After snapping a four-game losing streak against the Clippers on Sunday, the Orlando Magic ended their four-game West Coast swing with a resounding thud Tuesday night against the Denver Nuggets.
After a high-scoring first half and a spirited defensive effort in the third quarter that whittled the Denver lead to one, the wheels fell off for Orlando in the fourth quarter as the Nuggets outscored the Magic 32-16 in what turned out to be a 111-94 laugher.
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One person who wasn’t laughing after the game was Magic coach Stan Van Gundy. And he wasn’t making excuses for his team, either.
“(It was) not mismatches, not fatigue,” a fuming Van Gundy said. “It was a lack of effort, lack of toughness (and a) lack of any desire to defend anybody … We’re finding every b.s. excuse in the book right now. That’s what we’re doing.”
Orlando took the lead early in the fourth on what amounted to a five-point play from J.J. Redick. Redick drained a three-pointer and was fouled by J.R. Smith, who picked up a technical foul arguing the call.
Redick’s three with 9:41 left in the game gave the Magic the lead again at 88-87, and Vince Carter’s three-pointer with 6:05 to go pulled Orlando to within one at 92-91. But the Magic managed just three points over the game’s final six minutes as Denver ran away with the victory.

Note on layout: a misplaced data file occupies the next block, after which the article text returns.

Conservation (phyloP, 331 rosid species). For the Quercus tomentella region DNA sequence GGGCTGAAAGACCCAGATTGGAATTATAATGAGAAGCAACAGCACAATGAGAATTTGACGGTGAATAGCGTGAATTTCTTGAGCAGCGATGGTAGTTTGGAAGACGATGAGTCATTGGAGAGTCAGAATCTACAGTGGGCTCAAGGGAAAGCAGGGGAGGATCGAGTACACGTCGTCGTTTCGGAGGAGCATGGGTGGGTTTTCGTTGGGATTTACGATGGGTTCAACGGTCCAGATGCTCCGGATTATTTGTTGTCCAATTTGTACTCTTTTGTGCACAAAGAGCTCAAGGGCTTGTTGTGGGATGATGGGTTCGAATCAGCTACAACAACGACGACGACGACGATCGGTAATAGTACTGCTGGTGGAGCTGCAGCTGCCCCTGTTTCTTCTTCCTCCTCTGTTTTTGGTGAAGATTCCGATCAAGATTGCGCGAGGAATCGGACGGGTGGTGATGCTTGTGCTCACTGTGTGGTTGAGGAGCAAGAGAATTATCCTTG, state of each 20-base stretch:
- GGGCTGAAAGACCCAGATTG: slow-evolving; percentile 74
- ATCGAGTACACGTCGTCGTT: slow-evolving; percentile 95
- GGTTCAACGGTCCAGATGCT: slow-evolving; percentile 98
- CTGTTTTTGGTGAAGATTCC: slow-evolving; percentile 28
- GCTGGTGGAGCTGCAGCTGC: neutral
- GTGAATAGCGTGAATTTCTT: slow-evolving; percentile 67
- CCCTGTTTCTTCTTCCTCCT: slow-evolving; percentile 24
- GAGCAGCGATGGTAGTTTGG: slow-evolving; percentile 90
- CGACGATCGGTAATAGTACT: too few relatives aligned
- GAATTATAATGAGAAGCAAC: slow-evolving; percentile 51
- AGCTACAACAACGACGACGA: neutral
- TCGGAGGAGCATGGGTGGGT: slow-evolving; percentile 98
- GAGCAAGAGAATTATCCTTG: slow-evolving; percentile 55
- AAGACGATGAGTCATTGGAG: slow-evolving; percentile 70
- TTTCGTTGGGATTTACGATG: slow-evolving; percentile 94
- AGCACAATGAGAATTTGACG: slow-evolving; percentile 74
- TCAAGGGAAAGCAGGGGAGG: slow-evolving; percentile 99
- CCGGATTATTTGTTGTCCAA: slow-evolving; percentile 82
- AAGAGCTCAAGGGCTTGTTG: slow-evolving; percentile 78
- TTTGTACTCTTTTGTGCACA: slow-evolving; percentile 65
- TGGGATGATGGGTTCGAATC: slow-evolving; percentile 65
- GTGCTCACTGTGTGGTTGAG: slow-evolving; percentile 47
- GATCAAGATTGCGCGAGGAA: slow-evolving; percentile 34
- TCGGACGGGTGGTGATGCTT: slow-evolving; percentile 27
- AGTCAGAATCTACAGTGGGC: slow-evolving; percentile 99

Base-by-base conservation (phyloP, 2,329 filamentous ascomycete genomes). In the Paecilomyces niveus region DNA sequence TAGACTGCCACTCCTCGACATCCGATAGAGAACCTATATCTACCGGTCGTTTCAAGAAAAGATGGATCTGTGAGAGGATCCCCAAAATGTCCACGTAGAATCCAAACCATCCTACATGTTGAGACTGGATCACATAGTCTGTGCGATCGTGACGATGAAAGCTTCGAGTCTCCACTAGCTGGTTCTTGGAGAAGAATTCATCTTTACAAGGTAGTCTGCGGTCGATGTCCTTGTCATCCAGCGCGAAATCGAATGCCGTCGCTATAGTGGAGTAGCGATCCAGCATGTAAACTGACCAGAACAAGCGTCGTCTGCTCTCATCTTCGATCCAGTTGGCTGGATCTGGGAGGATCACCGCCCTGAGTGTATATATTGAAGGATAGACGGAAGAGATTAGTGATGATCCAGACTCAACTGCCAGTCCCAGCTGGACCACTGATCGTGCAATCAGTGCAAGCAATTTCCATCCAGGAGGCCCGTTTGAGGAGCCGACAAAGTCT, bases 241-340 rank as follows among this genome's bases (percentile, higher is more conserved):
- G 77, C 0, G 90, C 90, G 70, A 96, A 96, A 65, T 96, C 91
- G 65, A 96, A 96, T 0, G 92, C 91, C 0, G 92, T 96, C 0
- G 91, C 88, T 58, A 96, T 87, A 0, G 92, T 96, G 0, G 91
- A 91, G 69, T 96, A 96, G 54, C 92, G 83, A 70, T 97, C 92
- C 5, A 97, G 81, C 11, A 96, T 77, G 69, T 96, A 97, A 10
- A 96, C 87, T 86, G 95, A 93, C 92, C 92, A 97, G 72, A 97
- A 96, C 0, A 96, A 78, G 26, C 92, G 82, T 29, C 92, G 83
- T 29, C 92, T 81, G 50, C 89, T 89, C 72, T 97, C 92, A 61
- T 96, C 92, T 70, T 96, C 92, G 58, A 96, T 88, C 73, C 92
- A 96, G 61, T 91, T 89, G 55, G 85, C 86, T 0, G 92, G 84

“We’re not guarding anybody, and we’re not playing hard,” Van Gundy said. “We can’t sustain our offensive energy, and we don’t guard at all.”
Put simply, the Magic gave up on the defensive end of the floor when the shots weren’t falling.
“It was the same in every game of the trip, even the Clipper game,” Van Gundy said. “We just had a big enough lead at the half to survive. Our offense died in the second half of every one, and we play no defense. We play no defense, whatsoever.
“On this trip we were one of the worst defensive teams in the league. If that doesn’t change, we will be a very bad basketball team.”
The Magic need to get back to basics if they want to enjoy any of the success that many predicted for them this season.
“We’ve won for three years because we’ve been one of the best defensive teams in the league, (and) I don’t see a lot of desire in there for people wanting to be that,” Van Gundy said. “Wanting to put out the effort and wanting to do it. And if that doesn’t change, then this won’t change. Then we’ll just keep getting beat.”
The Magic have three nights off before they host the Philadelphia 76ers on Saturday night at the Amway Center, and Van Gundy doesn’t seem averse to changing lineups — or changing personnel — if that’s what it’ll take to get his team back on track.
“We’re going to get in the gym and work, and if we have to change people, we will,” Van Gundy said. “But we’ve got to go back to work and some attitudes in there need to change.”
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